CVE-2015-3456 or VENOM Security Vulnerability is a new Vulnerability. VENOM stands for Virtualized Environment Neglected Operations Manipulation. This CVE-2015-3456 (VENOM) is a security vulnerability within the QEMU service used to run instances within the Cloud Service provider. This vulnerability may allow a malicious user to escape a virtual instance and potentially gain access to the host node running the instance.
More Information on CVE-2015-3456 (VENOM) Security Vulnerability
Most of the Cloud IaaS providers either has published publicly readable information about CVE-2015-3456 (VENOM) or has sent emails to the users. Jason Geffner of CrowdStrike (Senior Security Researcher) discovered that QEMU incorrectly handled the virtual floppy driver. This is VENOM or CVE-2015-3456.
Daniel P. Berrange discovered that QEMU incorrectly handled VNC web sockets. This is CVE-2015-1779. Jan Beulich discovered that QEMU, when used with Xen, didn’t properly restrict access to PCI command registers. This is CVE-2015-2756. It is estimated that the VENOM vulnerability has existed since 2004, when the virtual Floppy Disk Controller was first added to the QEMU codebase. This vulnerability was discovered at the end of April 2015 and was kept hidden to protect the users from the script kiddies till the patch was discovered.
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This flaw escapes the requirement of the floppy device to be present in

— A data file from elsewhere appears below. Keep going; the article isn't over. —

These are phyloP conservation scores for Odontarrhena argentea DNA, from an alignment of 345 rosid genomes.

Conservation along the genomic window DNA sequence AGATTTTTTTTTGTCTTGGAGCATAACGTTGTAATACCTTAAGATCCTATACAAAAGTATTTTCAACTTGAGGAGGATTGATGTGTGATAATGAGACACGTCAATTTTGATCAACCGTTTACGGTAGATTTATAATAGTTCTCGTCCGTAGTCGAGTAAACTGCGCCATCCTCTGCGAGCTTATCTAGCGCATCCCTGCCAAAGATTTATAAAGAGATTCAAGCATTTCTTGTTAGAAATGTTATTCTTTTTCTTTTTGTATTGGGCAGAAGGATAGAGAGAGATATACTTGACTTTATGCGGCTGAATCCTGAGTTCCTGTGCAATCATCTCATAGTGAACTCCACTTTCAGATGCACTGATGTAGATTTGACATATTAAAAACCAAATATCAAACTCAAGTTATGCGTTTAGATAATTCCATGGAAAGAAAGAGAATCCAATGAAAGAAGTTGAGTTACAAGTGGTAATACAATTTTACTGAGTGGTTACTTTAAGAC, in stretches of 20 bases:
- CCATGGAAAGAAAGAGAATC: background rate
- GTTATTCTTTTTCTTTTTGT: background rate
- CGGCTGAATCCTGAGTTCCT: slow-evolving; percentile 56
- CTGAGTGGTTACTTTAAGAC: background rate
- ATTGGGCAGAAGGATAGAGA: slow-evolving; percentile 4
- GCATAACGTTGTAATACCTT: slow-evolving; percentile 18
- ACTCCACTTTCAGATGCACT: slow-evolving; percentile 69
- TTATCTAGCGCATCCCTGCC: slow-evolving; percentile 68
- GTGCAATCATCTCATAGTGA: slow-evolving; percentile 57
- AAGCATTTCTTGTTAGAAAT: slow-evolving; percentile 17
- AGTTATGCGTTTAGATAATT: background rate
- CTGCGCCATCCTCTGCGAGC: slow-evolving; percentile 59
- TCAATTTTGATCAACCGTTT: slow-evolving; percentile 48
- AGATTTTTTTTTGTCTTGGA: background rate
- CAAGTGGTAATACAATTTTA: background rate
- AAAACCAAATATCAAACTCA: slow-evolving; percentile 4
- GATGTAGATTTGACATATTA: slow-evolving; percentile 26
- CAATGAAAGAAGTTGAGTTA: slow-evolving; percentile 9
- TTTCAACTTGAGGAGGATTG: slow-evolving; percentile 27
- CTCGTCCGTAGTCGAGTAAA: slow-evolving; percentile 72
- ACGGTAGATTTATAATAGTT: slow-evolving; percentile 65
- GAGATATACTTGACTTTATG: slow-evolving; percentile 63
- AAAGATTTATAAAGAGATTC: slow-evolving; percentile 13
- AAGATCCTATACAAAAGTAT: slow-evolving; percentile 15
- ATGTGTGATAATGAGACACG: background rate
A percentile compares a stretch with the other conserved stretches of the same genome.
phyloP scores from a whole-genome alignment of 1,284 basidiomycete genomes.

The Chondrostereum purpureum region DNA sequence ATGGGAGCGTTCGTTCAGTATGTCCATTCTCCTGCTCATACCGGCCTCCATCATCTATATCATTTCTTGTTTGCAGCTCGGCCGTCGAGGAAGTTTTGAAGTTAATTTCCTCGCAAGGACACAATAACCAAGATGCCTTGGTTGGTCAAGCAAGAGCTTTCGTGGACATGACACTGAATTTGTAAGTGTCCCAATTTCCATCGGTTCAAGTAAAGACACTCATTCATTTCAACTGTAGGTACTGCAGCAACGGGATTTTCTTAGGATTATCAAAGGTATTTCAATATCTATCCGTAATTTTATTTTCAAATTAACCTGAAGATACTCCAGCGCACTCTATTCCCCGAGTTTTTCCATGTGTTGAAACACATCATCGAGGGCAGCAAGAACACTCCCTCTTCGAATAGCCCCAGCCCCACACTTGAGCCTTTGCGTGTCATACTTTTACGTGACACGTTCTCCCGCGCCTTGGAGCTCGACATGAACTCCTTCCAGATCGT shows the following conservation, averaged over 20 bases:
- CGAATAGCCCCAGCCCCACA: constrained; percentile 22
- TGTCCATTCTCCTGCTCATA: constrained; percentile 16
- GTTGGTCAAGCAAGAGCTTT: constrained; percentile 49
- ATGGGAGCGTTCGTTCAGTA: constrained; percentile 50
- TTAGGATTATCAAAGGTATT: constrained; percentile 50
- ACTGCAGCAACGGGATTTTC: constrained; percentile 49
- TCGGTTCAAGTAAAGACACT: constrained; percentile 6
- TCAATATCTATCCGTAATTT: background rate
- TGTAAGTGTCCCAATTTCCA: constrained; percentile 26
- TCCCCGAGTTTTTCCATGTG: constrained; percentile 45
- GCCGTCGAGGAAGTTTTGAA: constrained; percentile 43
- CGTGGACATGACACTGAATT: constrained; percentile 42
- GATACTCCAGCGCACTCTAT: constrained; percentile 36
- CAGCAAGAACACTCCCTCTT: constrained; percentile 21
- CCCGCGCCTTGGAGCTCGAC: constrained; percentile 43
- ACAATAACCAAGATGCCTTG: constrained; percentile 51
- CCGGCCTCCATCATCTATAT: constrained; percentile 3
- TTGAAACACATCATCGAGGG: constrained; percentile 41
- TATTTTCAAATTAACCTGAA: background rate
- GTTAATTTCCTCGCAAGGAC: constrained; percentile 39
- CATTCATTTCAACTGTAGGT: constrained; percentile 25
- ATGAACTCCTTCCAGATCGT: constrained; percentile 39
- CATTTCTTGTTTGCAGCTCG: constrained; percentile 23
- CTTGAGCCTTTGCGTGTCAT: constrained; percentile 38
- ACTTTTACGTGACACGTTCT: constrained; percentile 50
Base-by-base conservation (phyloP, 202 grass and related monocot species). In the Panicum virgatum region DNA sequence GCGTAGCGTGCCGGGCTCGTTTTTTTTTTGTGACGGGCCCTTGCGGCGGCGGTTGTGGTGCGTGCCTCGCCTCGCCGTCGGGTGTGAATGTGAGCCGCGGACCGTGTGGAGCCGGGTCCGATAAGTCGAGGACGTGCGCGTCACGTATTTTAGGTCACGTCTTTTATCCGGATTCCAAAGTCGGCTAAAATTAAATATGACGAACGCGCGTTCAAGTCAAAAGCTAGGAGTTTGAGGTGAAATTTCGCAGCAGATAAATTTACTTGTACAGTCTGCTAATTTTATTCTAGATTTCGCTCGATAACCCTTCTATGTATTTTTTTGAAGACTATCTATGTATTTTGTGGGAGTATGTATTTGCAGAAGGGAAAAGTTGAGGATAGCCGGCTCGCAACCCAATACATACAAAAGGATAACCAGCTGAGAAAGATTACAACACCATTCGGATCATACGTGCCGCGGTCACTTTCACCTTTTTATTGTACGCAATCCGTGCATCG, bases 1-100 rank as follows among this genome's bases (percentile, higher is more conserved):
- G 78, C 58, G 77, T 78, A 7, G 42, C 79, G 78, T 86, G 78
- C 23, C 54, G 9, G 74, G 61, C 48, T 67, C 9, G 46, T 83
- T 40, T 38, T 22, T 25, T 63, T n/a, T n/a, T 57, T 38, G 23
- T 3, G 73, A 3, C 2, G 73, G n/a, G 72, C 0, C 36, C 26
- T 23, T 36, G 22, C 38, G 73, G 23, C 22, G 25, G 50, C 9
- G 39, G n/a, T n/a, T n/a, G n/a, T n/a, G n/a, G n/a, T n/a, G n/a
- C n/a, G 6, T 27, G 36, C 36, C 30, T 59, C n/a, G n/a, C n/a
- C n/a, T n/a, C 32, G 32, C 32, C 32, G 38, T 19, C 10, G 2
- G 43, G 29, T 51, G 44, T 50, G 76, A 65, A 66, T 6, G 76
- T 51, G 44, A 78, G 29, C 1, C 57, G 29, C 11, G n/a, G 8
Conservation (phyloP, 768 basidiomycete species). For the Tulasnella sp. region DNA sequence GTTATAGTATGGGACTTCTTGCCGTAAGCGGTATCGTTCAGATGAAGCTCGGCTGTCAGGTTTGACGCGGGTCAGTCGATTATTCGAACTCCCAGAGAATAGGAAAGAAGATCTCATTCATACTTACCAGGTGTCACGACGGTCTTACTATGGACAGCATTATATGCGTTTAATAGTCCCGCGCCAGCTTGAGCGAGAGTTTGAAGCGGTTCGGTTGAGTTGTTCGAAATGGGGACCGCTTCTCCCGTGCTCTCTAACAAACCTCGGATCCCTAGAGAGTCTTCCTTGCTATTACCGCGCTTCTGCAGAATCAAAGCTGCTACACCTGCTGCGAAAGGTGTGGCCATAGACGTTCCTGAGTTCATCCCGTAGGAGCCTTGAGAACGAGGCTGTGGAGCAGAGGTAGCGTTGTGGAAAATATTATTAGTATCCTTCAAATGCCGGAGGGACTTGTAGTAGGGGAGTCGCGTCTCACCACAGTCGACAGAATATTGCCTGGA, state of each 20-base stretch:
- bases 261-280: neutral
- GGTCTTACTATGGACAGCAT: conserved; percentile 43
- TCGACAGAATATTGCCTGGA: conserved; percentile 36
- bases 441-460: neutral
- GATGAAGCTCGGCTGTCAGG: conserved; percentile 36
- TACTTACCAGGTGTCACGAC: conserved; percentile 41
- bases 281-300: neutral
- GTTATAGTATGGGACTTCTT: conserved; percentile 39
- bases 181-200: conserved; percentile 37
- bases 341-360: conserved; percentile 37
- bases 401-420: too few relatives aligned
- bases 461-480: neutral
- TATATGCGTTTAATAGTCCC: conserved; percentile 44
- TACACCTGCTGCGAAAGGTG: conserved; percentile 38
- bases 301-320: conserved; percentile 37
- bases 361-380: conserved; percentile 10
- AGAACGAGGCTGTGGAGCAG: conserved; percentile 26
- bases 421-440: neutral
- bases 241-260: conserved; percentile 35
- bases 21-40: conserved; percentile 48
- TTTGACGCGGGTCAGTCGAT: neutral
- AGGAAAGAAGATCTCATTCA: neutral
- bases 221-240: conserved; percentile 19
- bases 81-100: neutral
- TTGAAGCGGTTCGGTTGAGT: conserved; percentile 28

/dev/ location within the guest. User-level access to a guest with sufficient permissions to talk to FDC I/O ports is all that is required to exploit this flaw.
What to Do With CVE-2015-3456 (VENOM) Security Vulnerability as Cloud IaaS User
At the user level, you can perform a routine update after your cloud service provider has notified you about applying the patch or sent a green signal because a guest would continue running using the old, not updated QEMU binary, like in case of Ubuntu :
sudo apt-get update -y
sudo apt-get upgrade
sudo apt-get dist-upgrade
Then reboot :
For REHL you’ll need to do :
yum update qemu-kvm
You can update the
sources.list to the official repo after taking the backup (Ubuntu 14.04). Keeping the sources.list to provider’s mirror probably is not a good idea for a tight security.
As from Red Hat’s advice – to mitigate the overall risk of this vulnerability, only grant privileged guest access to trusted users. VENOM vulnerability exists in the hypervisor™s codebase, the vulnerability is independent of the type of host operating system. This vulnerability works on GNU/Linux, OS X, Microsoft Windows and the others.
This security flaw can affect both Xen and KVM virtualization. You should read the article on CrowdStrikeâ„¢ ‘s VENOM specific subdomain for the latest information.